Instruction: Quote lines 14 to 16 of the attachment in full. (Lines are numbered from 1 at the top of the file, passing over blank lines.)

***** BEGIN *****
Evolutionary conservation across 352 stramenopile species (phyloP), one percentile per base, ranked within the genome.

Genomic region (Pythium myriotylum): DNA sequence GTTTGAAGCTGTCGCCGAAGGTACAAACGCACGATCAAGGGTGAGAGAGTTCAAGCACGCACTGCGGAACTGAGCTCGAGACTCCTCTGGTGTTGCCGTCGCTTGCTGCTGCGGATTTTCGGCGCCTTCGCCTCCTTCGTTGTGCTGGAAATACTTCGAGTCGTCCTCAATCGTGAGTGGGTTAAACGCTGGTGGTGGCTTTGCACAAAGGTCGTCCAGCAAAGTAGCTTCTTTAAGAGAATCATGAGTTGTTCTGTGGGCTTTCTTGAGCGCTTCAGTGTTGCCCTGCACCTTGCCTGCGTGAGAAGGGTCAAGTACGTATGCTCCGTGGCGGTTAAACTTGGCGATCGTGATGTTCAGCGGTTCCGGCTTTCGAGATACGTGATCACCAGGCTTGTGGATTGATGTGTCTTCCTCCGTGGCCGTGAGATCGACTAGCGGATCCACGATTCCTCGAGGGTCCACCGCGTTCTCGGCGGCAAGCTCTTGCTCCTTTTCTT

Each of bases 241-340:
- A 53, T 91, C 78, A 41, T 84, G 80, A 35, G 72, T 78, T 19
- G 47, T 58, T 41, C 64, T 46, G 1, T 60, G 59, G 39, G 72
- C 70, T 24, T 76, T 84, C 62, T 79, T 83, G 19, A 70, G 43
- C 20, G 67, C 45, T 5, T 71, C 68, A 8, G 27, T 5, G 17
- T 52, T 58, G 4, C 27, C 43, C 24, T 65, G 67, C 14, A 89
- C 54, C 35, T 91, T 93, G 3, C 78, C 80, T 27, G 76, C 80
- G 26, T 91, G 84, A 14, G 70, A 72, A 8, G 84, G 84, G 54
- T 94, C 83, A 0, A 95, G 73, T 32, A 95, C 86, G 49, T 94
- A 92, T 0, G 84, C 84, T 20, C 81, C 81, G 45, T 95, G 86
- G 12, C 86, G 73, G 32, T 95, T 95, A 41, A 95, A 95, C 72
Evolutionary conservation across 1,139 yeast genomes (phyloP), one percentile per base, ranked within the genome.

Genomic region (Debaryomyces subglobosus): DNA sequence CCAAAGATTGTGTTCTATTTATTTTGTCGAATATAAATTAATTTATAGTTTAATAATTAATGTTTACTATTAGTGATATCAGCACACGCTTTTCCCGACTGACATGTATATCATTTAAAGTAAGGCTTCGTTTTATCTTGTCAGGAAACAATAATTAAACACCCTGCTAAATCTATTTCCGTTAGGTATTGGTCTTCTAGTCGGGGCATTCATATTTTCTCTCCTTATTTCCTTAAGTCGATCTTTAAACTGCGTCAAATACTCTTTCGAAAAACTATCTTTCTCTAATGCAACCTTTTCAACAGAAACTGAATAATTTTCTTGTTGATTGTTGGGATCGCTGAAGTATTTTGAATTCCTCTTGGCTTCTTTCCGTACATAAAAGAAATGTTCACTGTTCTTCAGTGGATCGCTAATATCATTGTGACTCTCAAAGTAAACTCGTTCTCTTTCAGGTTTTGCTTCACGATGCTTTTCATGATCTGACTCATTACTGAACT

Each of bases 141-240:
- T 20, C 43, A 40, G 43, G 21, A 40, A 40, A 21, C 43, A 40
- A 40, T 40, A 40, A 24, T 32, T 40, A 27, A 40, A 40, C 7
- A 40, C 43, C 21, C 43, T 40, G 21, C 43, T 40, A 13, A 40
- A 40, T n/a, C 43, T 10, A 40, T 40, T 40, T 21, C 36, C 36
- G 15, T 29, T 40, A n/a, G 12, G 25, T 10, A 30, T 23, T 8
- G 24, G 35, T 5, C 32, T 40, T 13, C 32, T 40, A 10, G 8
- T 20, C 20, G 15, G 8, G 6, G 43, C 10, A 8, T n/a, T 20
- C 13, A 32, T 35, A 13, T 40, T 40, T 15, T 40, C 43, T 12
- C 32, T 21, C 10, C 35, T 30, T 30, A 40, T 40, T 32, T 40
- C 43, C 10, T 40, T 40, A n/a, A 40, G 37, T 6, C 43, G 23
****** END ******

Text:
Evolutionary conservation across 1,139 yeast genomes (phyloP), one percentile per base, ranked within the genome.

Genomic region (Debaryomyces subglobosus): DNA sequence CCAAAGATTGTGTTCTATTTATTTTGTCGAATATAAATTAATTTATAGTTTAATAATTAATGTTTACTATTAGTGATATCAGCACACGCTTTTCCCGACTGACATGTATATCATTTAAAGTAAGGCTTCGTTTTATCTTGTCAGGAAACAATAATTAAACACCCTGCTAAATCTATTTCCGTTAGGTATTGGTCTTCTAGTCGGGGCATTCATATTTTCTCTCCTTATTTCCTTAAGTCGATCTTTAAACTGCGTCAAATACTCTTTCGAAAAACTATCTTTCTCTAATGCAACCTTTTCAACAGAAACTGAATAATTTTCTTGTTGATTGTTGGGATCGCTGAAGTATTTTGAATTCCTCTTGGCTTCTTTCCGTACATAAAAGAAATGTTCACTGTTCTTCAGTGGATCGCTAATATCATTGTGACTCTCAAAGTAAACTCGTTCTCTTTCAGGTTTTGCTTCACGATGCTTTTCATGATCTGACTCATTACTGAACT

Each of bases 141-240: